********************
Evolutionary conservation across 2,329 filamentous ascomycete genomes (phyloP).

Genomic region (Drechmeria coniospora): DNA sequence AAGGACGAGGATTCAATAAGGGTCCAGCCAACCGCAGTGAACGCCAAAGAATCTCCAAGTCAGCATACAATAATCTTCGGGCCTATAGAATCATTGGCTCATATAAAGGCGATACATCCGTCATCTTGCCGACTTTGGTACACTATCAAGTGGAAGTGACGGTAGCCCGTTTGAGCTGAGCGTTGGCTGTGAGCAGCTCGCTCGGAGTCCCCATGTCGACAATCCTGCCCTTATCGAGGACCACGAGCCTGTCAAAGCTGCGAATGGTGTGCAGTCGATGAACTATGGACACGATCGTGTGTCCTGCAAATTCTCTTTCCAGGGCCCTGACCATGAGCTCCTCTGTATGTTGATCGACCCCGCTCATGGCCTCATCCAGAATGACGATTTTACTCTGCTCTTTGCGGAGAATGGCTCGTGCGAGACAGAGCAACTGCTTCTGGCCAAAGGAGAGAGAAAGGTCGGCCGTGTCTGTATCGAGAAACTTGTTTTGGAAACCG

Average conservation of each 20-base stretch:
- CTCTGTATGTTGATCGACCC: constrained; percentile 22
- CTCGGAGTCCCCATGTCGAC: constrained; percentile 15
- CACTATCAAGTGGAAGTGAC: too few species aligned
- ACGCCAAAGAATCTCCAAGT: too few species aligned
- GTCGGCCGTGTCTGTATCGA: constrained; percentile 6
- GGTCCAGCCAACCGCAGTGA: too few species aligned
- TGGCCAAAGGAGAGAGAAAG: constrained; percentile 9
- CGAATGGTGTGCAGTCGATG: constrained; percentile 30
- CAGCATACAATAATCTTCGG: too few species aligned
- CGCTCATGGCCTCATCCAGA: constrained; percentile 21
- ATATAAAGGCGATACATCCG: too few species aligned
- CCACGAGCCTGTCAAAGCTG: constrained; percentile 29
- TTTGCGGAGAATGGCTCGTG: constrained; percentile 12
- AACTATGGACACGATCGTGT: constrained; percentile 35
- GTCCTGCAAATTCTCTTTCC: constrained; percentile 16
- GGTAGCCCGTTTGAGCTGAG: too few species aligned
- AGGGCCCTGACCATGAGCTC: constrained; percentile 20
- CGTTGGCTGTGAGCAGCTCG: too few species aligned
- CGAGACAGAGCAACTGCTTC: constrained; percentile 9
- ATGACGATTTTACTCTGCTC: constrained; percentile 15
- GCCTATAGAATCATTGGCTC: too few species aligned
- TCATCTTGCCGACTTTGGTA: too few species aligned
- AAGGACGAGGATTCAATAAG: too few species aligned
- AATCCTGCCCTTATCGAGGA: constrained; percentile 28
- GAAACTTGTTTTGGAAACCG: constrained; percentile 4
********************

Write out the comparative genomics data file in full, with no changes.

Evolutionary conservation across 2,329 filamentous ascomycete genomes (phyloP).

Genomic region (Drechmeria coniospora): DNA sequence AAGGACGAGGATTCAATAAGGGTCCAGCCAACCGCAGTGAACGCCAAAGAATCTCCAAGTCAGCATACAATAATCTTCGGGCCTATAGAATCATTGGCTCATATAAAGGCGATACATCCGTCATCTTGCCGACTTTGGTACACTATCAAGTGGAAGTGACGGTAGCCCGTTTGAGCTGAGCGTTGGCTGTGAGCAGCTCGCTCGGAGTCCCCATGTCGACAATCCTGCCCTTATCGAGGACCACGAGCCTGTCAAAGCTGCGAATGGTGTGCAGTCGATGAACTATGGACACGATCGTGTGTCCTGCAAATTCTCTTTCCAGGGCCCTGACCATGAGCTCCTCTGTATGTTGATCGACCCCGCTCATGGCCTCATCCAGAATGACGATTTTACTCTGCTCTTTGCGGAGAATGGCTCGTGCGAGACAGAGCAACTGCTTCTGGCCAAAGGAGAGAGAAAGGTCGGCCGTGTCTGTATCGAGAAACTTGTTTTGGAAACCG

Average conservation of each 20-base stretch:
- CTCTGTATGTTGATCGACCC: constrained; percentile 22
- CTCGGAGTCCCCATGTCGAC: constrained; percentile 15
- CACTATCAAGTGGAAGTGAC: too few species aligned
- ACGCCAAAGAATCTCCAAGT: too few species aligned
- GTCGGCCGTGTCTGTATCGA: constrained; percentile 6
- GGTCCAGCCAACCGCAGTGA: too few species aligned
- TGGCCAAAGGAGAGAGAAAG: constrained; percentile 9
- CGAATGGTGTGCAGTCGATG: constrained; percentile 30
- CAGCATACAATAATCTTCGG: too few species aligned
- CGCTCATGGCCTCATCCAGA: constrained; percentile 21
- ATATAAAGGCGATACATCCG: too few species aligned
- CCACGAGCCTGTCAAAGCTG: constrained; percentile 29
- TTTGCGGAGAATGGCTCGTG: constrained; percentile 12
- AACTATGGACACGATCGTGT: constrained; percentile 35
- GTCCTGCAAATTCTCTTTCC: constrained; percentile 16
- GGTAGCCCGTTTGAGCTGAG: too few species aligned
- AGGGCCCTGACCATGAGCTC: constrained; percentile 20
- CGTTGGCTGTGAGCAGCTCG: too few species aligned
- CGAGACAGAGCAACTGCTTC: constrained; percentile 9
- ATGACGATTTTACTCTGCTC: constrained; percentile 15
- GCCTATAGAATCATTGGCTC: too few species aligned
- TCATCTTGCCGACTTTGGTA: too few species aligned
- AAGGACGAGGATTCAATAAG: too few species aligned
- AATCCTGCCCTTATCGAGGA: constrained; percentile 28
- GAAACTTGTTTTGGAAACCG: constrained; percentile 4